Are Floating Ice Barriers the Cause of Lake Erie’s Deteriorating Fishery?
Joseph Barrett is waging a campaign to raise awareness for what he calls a Great Lakes environmental calamity
Joseph Barrett calls himself a preacher without a church, and a serious angler who doesn’t fish much anymore. Utility regulators who manage Lake Erie’s outflow into the Niagara River have called him an uninformed radical. An increasing number of conservation groups are starting to call him a visionary. You might call him an ice evangelist.
Barrett is a vocal advocate for a single campaign, which he describes as the Great Lakes’ greatest environmental calamity of the last century.
He’s talking about the ice boom. A chain-linked flotilla of 22 septic-tank-sized steel buoys is deployed every early winter at Lake Erie’s outlet, just uplake of the big Niagara Falls hydro facility that separates New York from Ontario. The boom, first deployed in 1964, is intended to block the lake’s significant ice sheet from entering the river and flowing into a hydro facility and reducing power production during winter months.
But Barrett claims that, by depriving both the Niagara and Erie of scouring ice, the ecosystem of both water bodies has been drastically altered, with more sediment, more shoreline erosion, and less aquatic productivity than in the pre-boom era.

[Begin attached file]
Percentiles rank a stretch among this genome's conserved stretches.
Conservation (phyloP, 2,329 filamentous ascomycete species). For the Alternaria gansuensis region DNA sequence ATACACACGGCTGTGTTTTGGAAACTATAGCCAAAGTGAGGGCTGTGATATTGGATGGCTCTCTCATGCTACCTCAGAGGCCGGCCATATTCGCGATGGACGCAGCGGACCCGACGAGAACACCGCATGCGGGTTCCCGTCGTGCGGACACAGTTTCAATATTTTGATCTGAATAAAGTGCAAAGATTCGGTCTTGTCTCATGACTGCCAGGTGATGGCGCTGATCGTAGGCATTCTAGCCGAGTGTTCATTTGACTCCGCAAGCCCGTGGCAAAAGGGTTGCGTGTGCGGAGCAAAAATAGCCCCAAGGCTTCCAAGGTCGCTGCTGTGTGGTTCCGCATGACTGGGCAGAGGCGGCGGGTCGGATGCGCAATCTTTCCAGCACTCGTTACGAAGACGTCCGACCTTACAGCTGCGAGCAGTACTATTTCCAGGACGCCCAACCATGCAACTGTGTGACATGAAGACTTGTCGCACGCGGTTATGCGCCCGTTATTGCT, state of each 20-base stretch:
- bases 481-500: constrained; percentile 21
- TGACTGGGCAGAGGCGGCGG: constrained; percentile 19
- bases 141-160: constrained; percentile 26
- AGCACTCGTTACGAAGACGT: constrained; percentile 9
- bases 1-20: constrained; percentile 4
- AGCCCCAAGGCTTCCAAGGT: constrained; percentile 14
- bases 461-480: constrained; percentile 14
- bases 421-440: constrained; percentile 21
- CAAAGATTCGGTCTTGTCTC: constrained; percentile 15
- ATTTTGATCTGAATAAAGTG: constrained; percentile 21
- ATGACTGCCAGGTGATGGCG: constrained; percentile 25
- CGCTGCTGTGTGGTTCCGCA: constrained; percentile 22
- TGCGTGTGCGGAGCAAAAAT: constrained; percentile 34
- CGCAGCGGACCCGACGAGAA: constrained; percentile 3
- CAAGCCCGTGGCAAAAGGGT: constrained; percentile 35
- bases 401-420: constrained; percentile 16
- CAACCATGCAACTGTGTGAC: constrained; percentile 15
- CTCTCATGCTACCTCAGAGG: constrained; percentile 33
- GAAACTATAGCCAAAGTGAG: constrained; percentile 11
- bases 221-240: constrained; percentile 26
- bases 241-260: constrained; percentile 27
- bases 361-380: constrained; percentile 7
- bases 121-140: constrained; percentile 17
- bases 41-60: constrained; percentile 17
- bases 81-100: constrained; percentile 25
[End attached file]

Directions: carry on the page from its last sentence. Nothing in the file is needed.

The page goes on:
This year, the ice boom was pulled off the lake last week and won’t be redeployed until mid-December, “or when Lake Erie water temperature, as measured at the city of Buffalo’s water intake crib, reaches 39 degrees,” according to the operating charter kept by the International Joint Commission, the bilateral body that operates hydro facilities on the Niagara.
Barrett is hoping to stall this year’s deployment of the boom, or at the very least, force an assessment of the damage it causes to both the uplake and the downstream environment.
“The entire Lower Great Lakes ecosystem is being disrupted by the ice boom. In 60 years, it has done enormous damage,” says Barrett, a former competitive tournament angler who grew up fishing the Niagara River. “It is responsible for continual erosion of Strawberry Island [a historic island on the river just below the Erie outflow] and upstream, spawning beds and food shelf areas are covered in a thick, slimy ooze which renders them useless. Fish eggs sink in and are suffocated, fish populations are way off, and we’re seeing more algal blooms that are causing botulism outbreaks every summer” that kill thousands of shorebirds and waterfowl.